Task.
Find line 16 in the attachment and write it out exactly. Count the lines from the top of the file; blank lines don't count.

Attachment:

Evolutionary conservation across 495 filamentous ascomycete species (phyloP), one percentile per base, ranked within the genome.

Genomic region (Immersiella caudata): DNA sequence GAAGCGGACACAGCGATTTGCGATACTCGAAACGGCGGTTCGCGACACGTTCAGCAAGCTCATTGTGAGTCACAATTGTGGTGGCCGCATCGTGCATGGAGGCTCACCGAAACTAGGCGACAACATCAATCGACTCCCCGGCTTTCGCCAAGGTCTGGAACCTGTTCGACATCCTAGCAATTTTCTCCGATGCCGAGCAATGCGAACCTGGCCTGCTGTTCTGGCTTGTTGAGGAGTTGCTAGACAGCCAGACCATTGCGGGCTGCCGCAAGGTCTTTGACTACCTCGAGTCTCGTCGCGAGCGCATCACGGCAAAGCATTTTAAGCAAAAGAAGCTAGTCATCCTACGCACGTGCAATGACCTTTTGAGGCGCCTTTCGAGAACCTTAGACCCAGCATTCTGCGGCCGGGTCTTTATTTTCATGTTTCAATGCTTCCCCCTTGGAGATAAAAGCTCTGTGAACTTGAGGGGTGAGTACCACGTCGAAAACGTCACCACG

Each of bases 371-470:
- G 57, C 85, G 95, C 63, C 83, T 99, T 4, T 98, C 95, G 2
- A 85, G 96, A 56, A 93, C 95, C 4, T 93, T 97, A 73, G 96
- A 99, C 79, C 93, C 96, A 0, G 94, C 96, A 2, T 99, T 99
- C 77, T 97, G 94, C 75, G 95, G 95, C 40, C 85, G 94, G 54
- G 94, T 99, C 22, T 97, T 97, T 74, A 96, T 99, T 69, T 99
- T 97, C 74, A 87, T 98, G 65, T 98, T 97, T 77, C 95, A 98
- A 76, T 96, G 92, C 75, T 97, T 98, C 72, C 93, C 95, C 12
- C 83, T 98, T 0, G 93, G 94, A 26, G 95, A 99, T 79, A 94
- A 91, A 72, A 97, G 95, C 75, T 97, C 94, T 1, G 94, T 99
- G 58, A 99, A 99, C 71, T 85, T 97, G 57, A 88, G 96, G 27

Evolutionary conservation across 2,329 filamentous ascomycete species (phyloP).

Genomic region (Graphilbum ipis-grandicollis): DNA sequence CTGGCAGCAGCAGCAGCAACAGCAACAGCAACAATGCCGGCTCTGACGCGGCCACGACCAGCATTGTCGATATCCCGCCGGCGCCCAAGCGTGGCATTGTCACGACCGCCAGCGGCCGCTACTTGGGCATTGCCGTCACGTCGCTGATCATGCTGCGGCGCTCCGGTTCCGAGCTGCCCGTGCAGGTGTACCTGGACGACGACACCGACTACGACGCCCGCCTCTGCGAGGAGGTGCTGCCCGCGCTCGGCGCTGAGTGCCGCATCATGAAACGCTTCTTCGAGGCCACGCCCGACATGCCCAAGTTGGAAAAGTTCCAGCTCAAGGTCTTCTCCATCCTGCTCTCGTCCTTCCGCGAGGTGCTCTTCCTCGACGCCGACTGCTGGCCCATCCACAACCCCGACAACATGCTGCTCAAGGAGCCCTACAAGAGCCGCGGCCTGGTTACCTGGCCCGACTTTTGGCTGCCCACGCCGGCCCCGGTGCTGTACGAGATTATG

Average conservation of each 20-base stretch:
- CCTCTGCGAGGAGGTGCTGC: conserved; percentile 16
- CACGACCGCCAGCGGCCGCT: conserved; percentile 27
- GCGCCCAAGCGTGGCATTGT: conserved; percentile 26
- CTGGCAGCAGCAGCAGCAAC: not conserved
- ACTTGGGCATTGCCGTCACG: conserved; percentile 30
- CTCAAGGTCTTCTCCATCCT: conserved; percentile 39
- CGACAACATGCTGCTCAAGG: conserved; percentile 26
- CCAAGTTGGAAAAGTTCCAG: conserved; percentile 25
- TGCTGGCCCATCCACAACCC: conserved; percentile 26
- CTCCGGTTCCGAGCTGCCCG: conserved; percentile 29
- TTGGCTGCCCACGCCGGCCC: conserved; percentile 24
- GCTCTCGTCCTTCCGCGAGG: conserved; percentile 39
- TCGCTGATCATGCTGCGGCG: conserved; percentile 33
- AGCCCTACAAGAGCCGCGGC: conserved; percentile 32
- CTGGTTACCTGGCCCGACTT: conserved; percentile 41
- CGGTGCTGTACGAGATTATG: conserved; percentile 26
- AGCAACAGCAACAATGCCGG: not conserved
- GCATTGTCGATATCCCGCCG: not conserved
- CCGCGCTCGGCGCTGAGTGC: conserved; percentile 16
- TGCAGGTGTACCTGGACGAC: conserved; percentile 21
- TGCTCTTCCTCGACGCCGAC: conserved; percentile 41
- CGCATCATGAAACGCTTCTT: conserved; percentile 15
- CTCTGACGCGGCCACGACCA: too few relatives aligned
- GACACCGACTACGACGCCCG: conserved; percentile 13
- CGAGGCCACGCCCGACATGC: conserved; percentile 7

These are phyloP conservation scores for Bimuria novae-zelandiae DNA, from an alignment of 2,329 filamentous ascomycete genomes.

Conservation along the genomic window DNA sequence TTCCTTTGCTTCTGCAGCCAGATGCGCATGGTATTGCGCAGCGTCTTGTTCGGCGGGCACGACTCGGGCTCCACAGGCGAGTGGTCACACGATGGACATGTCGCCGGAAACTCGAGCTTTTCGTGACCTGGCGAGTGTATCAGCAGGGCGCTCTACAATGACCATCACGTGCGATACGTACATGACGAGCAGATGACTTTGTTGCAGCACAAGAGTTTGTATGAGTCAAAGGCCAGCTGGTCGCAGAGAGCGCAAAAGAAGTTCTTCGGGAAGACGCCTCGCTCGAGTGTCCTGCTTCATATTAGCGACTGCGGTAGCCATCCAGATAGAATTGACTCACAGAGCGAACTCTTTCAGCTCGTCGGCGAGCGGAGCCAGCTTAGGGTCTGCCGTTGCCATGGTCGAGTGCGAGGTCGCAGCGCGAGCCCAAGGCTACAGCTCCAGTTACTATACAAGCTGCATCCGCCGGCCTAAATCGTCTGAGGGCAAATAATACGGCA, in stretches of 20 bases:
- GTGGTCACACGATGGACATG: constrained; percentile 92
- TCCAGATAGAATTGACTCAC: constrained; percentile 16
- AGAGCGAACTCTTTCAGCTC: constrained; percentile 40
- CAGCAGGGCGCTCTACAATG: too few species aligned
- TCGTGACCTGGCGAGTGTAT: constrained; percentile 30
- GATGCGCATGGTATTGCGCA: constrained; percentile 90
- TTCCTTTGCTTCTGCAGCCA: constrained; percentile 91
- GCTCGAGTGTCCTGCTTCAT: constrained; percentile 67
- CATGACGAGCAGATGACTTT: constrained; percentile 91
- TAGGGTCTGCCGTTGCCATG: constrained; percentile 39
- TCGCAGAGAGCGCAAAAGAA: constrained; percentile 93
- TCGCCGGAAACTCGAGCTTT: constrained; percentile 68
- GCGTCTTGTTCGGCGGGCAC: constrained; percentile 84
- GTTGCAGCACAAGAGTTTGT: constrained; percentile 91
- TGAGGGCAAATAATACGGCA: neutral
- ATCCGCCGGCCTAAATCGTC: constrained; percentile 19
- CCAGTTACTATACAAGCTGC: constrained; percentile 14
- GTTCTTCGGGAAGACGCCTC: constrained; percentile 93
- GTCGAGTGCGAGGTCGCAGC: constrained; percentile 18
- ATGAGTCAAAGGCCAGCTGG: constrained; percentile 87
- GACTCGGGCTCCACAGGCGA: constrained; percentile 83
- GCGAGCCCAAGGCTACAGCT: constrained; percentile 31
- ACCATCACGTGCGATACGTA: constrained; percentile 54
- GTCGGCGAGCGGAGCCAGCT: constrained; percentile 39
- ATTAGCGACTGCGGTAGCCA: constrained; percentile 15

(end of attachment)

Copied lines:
Average conservation of each 20-base stretch: